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Simon Read [Celluloid 06.27.14] Austria fantasy experimental

Set in a kind of nowhere-world where a group of young adults live a hedonistic existence of drinking, dancing and wild, free-form verbal and physical expression, Perfect Garden is a full-on sensory experience written and directed by choreographer Chris Haring and artist/director Mara Mattuschka. Almost but not quite free of narrative, and containing several individual scenes which are startlingly well constructed, the film relies as much on sound and music as its visual design. This is most definitely not a film everybody will enjoy, but I found a lot to like in amongst the characters and their curious interactions.

Trying to pin down or explain the film in terms of story is pretty difficult. We begin with what looks like the morning after a drink and drug fuelled party, as the inhabitants of a woodland bar/club (called 'Perfect Garden') move around the building, seemingly in a kind of daze. A woman holds a conversation with a chicken named Elizabeth Taylor, while a couple thrust in tandem while standing in a bathroom as a metronome keeps time. In the bar a jukebox plays American rock 'n’ roll and women dance before repeating the word 'noodles' until it loses its meaning. A man walks down a corridor, repeatedly collapsing against the walls and almost spilling his martini. We assume he has some kind of inner ear balance disorder, but it turns out it's just the effect of that particular corridor. Eventually a group of Russian sounding mafia hoods arrive, and it appears they want to buy the place, but it's not long before they're seduced by its strange and otherworldly power, and here they learn the meaning of life. A mysterious bird-woman who lives in the woods observes their play, and discusses her thoughts with an owl...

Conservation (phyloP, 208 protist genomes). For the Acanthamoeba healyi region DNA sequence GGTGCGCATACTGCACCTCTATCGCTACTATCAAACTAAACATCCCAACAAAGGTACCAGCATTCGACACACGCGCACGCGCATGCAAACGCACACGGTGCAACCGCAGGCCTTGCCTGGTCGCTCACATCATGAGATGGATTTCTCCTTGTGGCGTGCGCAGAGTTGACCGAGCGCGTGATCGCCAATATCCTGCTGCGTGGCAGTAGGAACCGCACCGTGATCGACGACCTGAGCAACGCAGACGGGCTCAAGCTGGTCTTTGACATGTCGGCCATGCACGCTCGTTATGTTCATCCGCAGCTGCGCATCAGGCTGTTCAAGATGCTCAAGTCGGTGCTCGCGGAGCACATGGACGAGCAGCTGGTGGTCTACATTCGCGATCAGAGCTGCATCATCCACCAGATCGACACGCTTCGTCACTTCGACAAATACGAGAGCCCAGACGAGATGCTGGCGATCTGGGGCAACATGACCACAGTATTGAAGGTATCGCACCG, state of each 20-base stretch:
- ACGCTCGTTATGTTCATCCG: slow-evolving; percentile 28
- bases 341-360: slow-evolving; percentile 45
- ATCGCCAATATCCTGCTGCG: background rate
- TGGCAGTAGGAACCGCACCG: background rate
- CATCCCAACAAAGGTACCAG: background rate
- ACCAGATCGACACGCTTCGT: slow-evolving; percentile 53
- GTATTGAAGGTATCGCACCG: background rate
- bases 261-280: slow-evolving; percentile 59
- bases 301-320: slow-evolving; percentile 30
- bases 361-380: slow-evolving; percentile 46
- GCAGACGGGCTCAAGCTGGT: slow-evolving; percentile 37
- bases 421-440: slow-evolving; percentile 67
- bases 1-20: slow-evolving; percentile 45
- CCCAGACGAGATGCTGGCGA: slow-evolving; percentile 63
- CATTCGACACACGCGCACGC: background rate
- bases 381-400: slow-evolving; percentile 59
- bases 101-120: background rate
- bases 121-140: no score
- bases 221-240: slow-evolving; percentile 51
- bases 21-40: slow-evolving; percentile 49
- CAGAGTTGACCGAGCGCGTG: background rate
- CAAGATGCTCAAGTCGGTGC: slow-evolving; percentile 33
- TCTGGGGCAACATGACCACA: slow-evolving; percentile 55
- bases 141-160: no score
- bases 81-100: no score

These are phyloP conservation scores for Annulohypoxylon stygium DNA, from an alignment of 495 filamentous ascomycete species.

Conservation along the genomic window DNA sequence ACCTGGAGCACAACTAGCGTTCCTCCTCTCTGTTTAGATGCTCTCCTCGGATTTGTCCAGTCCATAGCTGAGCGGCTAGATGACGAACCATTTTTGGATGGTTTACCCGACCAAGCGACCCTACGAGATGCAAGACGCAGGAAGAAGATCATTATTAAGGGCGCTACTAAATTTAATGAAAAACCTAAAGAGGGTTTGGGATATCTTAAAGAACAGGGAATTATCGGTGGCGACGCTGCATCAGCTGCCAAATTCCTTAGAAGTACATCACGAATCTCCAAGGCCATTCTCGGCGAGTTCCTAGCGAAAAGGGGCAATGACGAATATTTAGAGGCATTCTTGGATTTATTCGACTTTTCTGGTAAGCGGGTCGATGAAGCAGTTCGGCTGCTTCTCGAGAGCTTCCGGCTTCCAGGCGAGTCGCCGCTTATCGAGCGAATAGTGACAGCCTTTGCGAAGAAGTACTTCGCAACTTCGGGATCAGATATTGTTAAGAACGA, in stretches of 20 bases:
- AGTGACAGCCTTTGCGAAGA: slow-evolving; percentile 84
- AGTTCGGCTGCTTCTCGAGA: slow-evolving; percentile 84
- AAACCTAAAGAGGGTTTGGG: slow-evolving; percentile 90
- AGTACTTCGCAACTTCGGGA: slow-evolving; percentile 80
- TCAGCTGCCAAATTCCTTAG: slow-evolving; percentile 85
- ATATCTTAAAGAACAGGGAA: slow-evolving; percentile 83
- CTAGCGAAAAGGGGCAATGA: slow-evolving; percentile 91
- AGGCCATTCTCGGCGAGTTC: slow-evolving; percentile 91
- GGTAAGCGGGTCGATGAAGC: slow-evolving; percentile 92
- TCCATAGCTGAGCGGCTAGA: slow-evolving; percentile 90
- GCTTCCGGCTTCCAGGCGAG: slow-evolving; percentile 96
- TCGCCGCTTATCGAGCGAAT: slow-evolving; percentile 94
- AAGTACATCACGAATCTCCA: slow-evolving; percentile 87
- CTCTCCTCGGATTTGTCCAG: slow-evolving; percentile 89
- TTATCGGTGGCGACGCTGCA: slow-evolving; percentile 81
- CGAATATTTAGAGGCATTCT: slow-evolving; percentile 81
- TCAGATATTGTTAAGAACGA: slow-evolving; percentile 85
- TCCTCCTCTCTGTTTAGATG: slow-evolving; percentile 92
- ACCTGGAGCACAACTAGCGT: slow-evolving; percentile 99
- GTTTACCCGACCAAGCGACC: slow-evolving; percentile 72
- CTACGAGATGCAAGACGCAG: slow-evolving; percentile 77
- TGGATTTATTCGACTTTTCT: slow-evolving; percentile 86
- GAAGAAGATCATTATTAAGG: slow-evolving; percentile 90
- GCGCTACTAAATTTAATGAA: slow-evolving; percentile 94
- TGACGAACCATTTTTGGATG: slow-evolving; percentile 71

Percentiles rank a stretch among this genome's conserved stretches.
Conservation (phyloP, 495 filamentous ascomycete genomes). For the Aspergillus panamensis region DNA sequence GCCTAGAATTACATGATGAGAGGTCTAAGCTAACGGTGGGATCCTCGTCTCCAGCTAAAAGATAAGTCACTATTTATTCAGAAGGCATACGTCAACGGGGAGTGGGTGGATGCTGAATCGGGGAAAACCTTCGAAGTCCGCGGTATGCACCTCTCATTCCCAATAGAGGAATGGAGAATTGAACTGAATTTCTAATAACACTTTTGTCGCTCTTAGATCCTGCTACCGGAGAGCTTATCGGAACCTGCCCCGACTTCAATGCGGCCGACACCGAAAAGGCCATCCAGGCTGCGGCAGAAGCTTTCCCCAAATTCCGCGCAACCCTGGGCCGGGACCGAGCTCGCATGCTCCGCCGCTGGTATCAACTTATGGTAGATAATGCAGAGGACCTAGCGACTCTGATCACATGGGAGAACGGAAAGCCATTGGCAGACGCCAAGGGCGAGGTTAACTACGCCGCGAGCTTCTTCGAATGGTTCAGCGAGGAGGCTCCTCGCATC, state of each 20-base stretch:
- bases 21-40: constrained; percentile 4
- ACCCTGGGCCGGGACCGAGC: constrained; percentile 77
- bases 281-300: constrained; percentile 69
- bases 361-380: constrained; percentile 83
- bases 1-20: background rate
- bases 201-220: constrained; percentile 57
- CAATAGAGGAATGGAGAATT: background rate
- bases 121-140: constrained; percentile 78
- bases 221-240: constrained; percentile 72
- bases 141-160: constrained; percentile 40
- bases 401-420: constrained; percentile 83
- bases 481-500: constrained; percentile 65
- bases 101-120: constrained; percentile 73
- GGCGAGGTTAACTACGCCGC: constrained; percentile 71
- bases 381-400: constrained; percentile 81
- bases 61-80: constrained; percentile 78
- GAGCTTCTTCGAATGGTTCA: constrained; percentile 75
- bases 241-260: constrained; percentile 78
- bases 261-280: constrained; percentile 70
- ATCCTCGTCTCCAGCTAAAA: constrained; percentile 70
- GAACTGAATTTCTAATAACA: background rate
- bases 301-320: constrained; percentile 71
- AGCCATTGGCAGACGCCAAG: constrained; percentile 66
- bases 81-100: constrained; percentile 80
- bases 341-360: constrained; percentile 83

Although Perfect Garden is basically an experimental film, and as such may be brushed off as "too artsy, too intellectual" by some, it also has a noticeably punk vibe to it. In the intensity of its sound design and careful attention to detail in visual composition the film is deliberately reminiscent of David Lynch's work, while musical choices are clearly influenced by Quentin Tarantino; but I felt there was also something of the Alex Cox too, in its use of punk philosophy, idiosyncratic characters and just plain outrageousness. This film looks a little how I imagined Cox would have done Fear and Loathing in Las Vegas had he had the chance - anarchic, grungy and nonsensical. Mattuschka has been quoted as saying, "This movie is like a drug", and it's true. Seeing it at 9am on a Tuesday morning while sipping coffee, I suddenly felt like I was on acid - in a good way.

The only real problem with the film is that its episodic nature means that certain sections will work better than others, each scene acting as an independent capsule, all but unrelated to the rest of the story. A dance routine staged by the hedonists for the Russians looks and sounds incredible, and an erotic conversation about bacon is highly amusing, but almost every scene with the mysterious bird-woman seems oddly out of place (as if that matters in a film like this) and one character's constant, infant-like mewling is incredibly grating and annoying. To maintain an audience's interest when employing a minimal element of linearity is very difficult, and Perfect Garden ought to be commended for at least getting as much mileage out of its premise and approach as it does, but it inevitably suffers from becoming a little too patchy and a little too full of itself. All that said, as an example of itself, it's pretty successful. Towards the end of the film things mellow out and a peaceful sort of euphoria settles in, and for this alone it's worth experiencing.

The film is 80 minutes long, which is just about right, and it's probably best to see it on big screen with good sound. I doubt we'll be hearing much more about Perfect Garden as these films tend to screen at festivals and then disappear into the ether, but if you get the chance to check it out, I recommend it. Funny in parts, philosophical in others, it's an expertly crafted and performed piece of work, and there are some great musical moments and far-out images which will stick with you for a few days after seeing it. Just don't expect it to make any sense.

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